Net Cash Flows Used in Financing Activities

Net cash flows used in financing activities were $138.6 million for the year ended December 31, 2011, primarily due to capital distributions to MCC of $250.7 million and, to a much lesser extent, dividend payments on preferred members’ interest of $18.0 million, offset in part by net borrowings of $132.0 million under the credit facility. The capital distributions to MCC were ultimately used to partially fund the Going Private Transaction (see “— 2011 Developments”).

Net cash flows used in financing activities were $87.1 million for the year ended December 31, 2010, primarily due to capital distributions to parent of $63.0 million and, to a much lesser extent, dividend payments on preferred members’ interest of $18.0 million, financing costs of $9.6 million and other financing activities, principally the reduction of book overdrafts, of $6.5 million, offset in part by net borrowings of $10.0 million under the credit facility.

Capital Structure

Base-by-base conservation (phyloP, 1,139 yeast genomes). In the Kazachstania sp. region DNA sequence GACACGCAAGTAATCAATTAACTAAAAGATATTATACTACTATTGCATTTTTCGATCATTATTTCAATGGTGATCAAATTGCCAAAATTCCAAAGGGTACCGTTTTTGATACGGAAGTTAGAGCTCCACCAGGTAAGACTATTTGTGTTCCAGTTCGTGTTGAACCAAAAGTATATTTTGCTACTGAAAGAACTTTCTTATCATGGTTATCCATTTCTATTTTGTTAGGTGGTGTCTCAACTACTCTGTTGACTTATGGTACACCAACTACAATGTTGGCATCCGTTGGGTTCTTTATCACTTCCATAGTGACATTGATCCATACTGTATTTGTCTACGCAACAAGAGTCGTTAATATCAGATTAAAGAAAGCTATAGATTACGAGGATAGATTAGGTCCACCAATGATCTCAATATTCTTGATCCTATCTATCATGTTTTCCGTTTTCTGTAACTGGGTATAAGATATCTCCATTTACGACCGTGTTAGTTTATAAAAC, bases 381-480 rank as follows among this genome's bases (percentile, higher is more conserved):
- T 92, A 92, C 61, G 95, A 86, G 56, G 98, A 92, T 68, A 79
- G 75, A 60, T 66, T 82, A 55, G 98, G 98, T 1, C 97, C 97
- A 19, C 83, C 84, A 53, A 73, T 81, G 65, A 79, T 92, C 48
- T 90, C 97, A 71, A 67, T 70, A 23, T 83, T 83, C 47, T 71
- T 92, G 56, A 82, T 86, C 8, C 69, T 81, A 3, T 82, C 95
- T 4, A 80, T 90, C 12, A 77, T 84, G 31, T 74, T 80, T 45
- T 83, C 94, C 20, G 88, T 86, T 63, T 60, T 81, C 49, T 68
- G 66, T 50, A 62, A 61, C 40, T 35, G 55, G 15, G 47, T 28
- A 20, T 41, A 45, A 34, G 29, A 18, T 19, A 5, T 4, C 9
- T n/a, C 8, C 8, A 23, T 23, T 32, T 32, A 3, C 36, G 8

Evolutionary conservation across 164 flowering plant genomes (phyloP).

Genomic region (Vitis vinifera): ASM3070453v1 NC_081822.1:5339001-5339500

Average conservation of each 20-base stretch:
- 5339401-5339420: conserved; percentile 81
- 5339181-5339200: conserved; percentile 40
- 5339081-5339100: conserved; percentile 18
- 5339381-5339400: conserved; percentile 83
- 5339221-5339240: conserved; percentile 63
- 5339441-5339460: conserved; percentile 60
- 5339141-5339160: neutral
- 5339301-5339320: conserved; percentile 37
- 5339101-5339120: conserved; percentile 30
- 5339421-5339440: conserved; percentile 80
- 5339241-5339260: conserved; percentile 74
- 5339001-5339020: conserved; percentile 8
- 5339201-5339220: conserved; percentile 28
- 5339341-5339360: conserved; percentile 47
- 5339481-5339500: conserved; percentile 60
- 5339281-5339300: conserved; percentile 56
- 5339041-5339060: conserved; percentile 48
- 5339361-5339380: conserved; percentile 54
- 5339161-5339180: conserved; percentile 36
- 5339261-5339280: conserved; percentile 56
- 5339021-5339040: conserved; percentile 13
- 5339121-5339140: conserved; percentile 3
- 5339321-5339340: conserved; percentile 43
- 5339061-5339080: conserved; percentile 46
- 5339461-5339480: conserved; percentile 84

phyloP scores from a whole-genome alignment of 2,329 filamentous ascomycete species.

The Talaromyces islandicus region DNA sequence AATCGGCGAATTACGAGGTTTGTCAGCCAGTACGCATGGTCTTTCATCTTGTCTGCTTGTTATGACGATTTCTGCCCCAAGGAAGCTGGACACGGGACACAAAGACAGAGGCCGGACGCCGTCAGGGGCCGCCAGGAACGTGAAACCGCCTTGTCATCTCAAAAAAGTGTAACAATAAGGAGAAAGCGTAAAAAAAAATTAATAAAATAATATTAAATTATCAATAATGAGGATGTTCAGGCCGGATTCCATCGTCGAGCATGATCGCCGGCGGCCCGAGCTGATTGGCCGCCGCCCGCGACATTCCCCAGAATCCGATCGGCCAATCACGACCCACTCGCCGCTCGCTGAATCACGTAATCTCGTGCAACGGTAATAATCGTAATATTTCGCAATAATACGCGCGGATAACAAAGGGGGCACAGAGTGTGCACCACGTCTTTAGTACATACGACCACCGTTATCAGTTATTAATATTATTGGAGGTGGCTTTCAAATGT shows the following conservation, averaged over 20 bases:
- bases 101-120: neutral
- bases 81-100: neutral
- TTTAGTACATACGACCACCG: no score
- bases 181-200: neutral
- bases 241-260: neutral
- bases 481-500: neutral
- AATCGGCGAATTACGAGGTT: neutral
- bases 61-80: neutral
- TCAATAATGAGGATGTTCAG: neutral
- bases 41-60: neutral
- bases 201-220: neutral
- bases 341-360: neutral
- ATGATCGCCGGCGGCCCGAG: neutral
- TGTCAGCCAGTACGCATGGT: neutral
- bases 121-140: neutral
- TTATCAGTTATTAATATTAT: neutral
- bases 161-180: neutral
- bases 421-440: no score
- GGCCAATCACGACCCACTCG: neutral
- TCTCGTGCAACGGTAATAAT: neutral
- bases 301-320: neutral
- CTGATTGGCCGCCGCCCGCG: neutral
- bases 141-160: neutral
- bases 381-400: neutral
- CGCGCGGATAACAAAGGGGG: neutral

As of December 31, 2011, our total indebtedness was $1.997 billion, of which approximately 60% was at fixed interest rates or subject to interest rate protection. During the year ended December 31, 2011, we paid cash interest of $107.5 million, net of capitalized interest.

Bank Credit Facility

As of December 31, 2011, we maintained a $1.567 billion credit facility (the “credit facility”), comprising $1.351 billion of term loans with maturities ranging from January 2015 to October 2017, and a $216.0 million revolving credit facility (the “revolver”), which is scheduled to expire on December 31, 2016. As of the same date, we had $60.4 million of unused lines under the revolver, all of which were available to be borrowed and used for general corporate purposes, after giving effect to $146.0 million of outstanding loans and $9.6 million of letters of credit issued to various parties as collateral.